Temporary Protection Order
Civil protection orders can be issued to protect a person from domestic abuse. In order to obtain a Temporary Protection Order (TPO), you will need to demonstrate that there is an imminent harm of domestic abuse. While there are filing fees for most court actions, if you are a victim of domestic abuse, there is no fee to file a complaint or motion for protection or to have it served by the Sherriff on the other party.Where to File
You may have a number of choices of filing location. You can file in the county where the incident(s) occurred, the county where you or the other party live, or the county where you or other party work.Is an Attorney Necessary
Having an attorney for representation is always a good idea, however many people choose to navigate the initial TPO process themselves because there is no evidentiary hearing involved and the order is often issued on the same day as filing. It is helpful to have an attorney explain the legal standard so you can be sure that you are providing the Court with the legally relevant facts. There may often be a difference between what is legally relevant and what is emotionally relevant. It can be a comfort to have an attorney attend the initial nonevidentiary hearing with you as well, so that you are not alone in the process.How Long Does it Take to Obtain a TPO?
The TPO process is fast. You are usually heard on the same day or the next depending on the county. If the Court grants your request, the TPO is issued the same day. The TPO must then be provided to the other party through a process called service. This is what makes the other party aware that the TPO has issued and notifies them of their right to respond and provides them with a date to appear in court.Will the Other Party be Present?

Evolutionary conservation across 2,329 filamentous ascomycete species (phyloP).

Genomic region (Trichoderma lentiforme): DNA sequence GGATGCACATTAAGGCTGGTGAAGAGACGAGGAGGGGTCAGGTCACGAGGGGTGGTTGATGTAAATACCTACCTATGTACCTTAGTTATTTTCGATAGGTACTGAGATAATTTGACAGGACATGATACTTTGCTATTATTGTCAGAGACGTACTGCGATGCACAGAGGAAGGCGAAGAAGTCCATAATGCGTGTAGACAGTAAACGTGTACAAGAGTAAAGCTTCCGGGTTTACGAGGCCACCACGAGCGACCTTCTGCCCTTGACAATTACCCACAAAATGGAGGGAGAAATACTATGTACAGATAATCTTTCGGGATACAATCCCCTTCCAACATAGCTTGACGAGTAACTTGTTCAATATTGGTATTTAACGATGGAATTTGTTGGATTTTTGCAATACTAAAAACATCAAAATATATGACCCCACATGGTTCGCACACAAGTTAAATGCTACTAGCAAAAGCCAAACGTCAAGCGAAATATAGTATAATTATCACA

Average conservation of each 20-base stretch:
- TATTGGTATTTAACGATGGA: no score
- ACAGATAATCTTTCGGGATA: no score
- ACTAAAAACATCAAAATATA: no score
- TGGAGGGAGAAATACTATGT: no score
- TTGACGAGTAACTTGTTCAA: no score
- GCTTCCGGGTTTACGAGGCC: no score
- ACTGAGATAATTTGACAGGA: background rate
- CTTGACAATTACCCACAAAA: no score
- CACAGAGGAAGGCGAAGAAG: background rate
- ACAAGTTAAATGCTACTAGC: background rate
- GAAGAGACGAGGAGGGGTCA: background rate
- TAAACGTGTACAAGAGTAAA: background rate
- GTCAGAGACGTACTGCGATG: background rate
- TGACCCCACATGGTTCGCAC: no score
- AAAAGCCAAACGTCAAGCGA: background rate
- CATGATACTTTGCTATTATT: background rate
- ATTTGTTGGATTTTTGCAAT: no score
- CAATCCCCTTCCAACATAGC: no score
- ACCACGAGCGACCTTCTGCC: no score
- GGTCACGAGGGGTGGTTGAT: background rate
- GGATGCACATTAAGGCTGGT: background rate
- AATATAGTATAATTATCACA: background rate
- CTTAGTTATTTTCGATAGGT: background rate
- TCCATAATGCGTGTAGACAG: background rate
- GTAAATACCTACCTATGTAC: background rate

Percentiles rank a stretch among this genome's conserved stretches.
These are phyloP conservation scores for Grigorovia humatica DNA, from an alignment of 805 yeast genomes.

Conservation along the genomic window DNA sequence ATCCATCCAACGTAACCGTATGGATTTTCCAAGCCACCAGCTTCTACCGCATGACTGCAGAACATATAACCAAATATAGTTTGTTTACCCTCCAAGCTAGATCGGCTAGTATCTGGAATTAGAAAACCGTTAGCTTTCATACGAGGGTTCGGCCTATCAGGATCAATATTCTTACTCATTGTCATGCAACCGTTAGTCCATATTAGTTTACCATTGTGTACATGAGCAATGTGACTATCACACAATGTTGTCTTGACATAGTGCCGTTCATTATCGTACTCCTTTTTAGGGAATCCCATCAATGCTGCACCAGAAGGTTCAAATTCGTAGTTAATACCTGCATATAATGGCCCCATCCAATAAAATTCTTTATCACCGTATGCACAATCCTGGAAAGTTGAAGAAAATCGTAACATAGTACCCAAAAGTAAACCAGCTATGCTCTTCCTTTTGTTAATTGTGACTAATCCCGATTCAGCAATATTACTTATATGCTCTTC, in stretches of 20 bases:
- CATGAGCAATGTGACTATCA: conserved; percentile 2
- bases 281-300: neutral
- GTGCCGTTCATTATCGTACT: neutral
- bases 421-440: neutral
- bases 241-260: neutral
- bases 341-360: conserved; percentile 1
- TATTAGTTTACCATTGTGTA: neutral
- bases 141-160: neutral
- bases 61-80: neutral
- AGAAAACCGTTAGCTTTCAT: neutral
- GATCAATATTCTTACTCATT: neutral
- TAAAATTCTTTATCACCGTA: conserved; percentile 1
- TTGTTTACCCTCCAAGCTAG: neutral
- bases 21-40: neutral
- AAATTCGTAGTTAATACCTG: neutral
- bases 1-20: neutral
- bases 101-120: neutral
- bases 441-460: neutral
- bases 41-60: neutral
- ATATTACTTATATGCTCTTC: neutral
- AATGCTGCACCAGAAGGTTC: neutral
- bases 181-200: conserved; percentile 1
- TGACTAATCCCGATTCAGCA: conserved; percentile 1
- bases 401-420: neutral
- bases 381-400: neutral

The TPO request is Ex Parte – meaning requested by one side only. That means that only the filer is present. However, if a TPO is issued, the Court will set a return date for an evidentiary Permanent Protection Order (PPO) hearing. The other party will be noticed to be present at the PPO hearing and if he or she is not present, the Court can issue a default order. A default order is an order issued without the input of the responding party.Who Will be Present at the Hearing?
At the TPO and PPO hearing, everyone having a protection order matter being heard that day will be in the courtroom. Court hearings are generally public and these are no exception, so there will be people present for their own cases.
Is it time to turn change into opportunity? At Janko Law and Mediation, LLC we know how to work with you to reach your transition goals. We are committed to pursuing settlement to preserve family relations to the maximum extent possible, however also zealously represent your interests in contested litigation if desired or necessary. We can also handle appeals if the event that the trial court errors in fact or law. Give us a call for a complimentary case assessment at 303-210-4204, or fill out our confidential online intake form.